As nervous as Frankel was before the Beldame, he was even more apprehensive before the Ogden Phipps Handicap (G1) June 19. "I was really a nervous wreck that day," Frankel said. "She hadn't taken a bad step, and all my riders said she felt fine, but you will worry. All I kept saying was, 'Please just make it through this race.' "
After she won easily, defeating Storm Flag Flying and Azeri, Frankel and his crew continued working on Sightseek's ankle, icing it and keeping a close eye on it. Every morning brought with it the anxiety of checking the ankle for any further filling. But Sightseek continued to train well and remained on course for the Beldame.
Two more races came and went—a second-place finish to Azeri in the Go for Wand Handicap (gr. I) and an 11 1/4-length romp in the Ruffian Handicap (gr. I). Frankel's only regret in the Go for Wand was that Sightseek didn't tackle Azeri earlier, after the former Horse of the Year was allowed to get away with a :47.75 half.
As the Beldame neared, Sightseek's ankle continued to fill. But Frankel still kept it quiet, not wanting anyone to think he was making excuses.
"I was between a rock and a hard place," he said. "If I said something, it would have been like, 'Oh, he's full of (it).' If it was just a little filling it wouldn't have bothered me. But it kept getting bigger, and you know the old saying, where there's smoke there's fire. I mean, I grilled these guys every day. I'd ask them, 'Are you sure she's OK?' And they assured me she was. If any of my boys had told me she felt funny, even a little bit, that would have been the end of it. I would have retired her on the spot. But everybody that got on her said they couldn't feel a thing."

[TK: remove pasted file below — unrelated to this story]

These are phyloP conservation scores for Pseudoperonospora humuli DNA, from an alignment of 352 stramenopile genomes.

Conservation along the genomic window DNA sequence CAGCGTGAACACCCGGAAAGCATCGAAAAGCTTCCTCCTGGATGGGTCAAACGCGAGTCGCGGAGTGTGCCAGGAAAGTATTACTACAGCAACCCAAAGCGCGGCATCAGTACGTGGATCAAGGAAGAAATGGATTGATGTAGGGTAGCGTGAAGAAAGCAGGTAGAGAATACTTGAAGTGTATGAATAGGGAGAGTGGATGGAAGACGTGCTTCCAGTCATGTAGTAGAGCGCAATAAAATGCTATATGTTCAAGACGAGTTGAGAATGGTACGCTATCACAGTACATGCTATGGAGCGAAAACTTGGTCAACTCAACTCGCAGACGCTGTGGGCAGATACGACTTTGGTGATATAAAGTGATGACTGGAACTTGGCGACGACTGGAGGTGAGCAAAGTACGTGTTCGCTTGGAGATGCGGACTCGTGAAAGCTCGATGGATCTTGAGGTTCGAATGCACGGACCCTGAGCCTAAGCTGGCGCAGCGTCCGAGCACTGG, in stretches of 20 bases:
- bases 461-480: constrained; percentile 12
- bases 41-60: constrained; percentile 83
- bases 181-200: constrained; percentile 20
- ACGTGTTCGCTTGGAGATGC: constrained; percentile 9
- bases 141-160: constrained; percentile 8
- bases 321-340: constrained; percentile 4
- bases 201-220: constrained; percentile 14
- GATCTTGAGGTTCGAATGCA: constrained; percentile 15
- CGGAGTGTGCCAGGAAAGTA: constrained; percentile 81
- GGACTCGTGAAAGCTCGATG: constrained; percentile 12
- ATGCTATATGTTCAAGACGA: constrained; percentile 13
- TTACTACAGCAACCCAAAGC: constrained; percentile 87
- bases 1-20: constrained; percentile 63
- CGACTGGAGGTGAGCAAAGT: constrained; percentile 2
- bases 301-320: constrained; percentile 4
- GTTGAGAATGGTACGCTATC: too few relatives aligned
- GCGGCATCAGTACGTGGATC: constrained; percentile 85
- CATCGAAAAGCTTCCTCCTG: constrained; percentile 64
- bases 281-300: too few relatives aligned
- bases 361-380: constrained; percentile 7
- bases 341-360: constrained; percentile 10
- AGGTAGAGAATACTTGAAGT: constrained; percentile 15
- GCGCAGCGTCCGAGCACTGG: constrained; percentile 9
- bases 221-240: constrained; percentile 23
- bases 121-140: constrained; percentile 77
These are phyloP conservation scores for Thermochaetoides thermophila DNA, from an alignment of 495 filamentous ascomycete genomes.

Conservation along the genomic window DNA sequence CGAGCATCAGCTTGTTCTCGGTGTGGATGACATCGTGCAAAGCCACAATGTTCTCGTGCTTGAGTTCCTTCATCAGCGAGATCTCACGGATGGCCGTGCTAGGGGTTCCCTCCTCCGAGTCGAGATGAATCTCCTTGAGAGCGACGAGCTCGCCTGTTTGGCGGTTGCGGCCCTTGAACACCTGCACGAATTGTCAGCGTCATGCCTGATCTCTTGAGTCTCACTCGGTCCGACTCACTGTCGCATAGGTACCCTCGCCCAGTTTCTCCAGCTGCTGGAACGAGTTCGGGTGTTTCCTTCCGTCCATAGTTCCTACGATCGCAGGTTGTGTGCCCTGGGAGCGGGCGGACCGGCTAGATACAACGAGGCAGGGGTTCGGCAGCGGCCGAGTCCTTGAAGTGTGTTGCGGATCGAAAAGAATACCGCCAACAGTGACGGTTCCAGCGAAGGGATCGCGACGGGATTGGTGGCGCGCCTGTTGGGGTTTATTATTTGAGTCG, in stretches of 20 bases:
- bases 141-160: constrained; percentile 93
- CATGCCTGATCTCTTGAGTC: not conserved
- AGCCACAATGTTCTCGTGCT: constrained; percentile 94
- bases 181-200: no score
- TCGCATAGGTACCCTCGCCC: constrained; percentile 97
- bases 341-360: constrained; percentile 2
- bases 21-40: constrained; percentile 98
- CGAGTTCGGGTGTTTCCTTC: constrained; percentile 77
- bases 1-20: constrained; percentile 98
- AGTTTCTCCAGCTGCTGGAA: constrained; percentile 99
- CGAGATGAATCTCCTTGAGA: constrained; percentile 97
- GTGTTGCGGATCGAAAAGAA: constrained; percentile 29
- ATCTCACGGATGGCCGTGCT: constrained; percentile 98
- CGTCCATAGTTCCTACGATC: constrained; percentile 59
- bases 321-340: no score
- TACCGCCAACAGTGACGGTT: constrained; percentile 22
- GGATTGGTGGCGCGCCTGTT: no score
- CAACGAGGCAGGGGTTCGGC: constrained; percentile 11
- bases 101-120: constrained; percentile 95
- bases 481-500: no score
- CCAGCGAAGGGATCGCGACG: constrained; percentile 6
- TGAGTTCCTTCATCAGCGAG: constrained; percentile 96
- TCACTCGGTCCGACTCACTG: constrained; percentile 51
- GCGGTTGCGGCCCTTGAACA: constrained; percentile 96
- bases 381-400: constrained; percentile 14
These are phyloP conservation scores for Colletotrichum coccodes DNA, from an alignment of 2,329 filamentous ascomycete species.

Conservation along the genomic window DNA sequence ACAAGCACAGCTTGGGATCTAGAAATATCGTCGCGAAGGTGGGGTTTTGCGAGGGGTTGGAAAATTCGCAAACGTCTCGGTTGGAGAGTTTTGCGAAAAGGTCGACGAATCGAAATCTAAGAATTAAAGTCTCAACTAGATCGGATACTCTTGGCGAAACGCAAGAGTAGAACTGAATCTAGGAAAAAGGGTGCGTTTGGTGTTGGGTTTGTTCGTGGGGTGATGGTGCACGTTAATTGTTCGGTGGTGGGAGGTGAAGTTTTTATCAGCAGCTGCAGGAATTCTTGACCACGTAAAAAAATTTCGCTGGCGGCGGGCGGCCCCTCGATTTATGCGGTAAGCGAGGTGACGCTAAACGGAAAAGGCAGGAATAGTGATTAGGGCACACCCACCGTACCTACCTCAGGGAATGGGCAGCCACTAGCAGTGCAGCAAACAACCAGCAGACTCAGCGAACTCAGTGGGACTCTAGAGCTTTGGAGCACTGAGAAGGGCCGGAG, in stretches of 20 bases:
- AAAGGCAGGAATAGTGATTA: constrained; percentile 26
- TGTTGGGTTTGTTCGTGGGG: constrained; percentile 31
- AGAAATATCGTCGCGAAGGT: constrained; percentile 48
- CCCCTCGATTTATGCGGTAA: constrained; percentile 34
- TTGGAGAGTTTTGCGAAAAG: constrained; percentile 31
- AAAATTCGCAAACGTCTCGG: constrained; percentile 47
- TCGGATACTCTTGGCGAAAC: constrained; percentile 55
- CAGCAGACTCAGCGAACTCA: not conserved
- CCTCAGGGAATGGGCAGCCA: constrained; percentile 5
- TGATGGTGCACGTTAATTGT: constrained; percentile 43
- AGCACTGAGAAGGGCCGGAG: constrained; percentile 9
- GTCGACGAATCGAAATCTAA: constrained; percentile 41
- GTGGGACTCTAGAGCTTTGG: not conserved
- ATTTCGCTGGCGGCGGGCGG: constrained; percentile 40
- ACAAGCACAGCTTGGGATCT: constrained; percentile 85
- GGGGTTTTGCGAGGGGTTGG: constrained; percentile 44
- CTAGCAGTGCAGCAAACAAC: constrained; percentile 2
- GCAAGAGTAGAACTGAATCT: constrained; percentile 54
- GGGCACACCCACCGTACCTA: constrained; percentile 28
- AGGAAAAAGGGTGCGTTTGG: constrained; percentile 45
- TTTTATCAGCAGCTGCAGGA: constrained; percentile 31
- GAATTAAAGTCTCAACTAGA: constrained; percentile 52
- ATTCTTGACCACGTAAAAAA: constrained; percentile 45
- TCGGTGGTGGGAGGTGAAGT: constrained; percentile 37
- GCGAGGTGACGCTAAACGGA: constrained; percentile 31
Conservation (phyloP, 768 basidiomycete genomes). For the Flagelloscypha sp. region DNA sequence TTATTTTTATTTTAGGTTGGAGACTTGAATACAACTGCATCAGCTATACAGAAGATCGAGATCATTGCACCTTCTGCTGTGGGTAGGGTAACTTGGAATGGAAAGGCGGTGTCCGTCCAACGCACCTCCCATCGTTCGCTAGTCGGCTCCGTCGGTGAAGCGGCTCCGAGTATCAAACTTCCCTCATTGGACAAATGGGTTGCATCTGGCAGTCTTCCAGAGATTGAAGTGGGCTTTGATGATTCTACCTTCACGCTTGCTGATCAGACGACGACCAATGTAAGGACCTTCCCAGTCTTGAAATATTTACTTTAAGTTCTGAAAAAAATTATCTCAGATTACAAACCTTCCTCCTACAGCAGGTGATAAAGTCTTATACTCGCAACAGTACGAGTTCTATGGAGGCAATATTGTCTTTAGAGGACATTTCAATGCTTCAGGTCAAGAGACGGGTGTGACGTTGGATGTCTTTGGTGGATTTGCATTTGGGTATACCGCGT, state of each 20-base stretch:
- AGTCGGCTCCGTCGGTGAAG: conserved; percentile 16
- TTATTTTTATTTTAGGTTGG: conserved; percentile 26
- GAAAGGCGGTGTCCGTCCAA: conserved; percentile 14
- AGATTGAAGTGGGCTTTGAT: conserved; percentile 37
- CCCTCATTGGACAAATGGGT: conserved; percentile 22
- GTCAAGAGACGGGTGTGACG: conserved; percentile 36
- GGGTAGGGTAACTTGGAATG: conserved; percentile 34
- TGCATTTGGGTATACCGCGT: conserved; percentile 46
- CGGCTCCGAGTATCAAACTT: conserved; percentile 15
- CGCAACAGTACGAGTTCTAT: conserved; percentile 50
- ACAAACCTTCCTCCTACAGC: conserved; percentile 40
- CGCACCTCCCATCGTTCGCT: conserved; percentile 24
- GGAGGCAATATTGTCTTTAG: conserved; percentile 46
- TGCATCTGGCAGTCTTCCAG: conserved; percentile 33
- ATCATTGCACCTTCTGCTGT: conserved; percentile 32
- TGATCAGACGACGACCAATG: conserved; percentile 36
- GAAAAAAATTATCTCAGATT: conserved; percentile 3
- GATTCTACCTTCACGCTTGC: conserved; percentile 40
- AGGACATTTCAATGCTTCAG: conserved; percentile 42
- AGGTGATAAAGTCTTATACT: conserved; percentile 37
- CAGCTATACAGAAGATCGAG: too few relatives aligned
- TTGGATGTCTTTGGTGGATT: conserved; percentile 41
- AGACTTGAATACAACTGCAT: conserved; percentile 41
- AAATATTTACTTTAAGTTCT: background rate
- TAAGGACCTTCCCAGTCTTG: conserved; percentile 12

Frankel felt secure pointing for the Beldame over a track Sightseek loved, but knew the risk of running at Lone Star Park (in the Breeders' Cup) would be too great. "We don't want to push our luck," he said. "If I took her out there and she broke down in front of 50 million people, I wouldn't have forgiven myself. That's why I made the announcement early that she wouldn't be running. God forbid something happened to her. I'd have to quit training."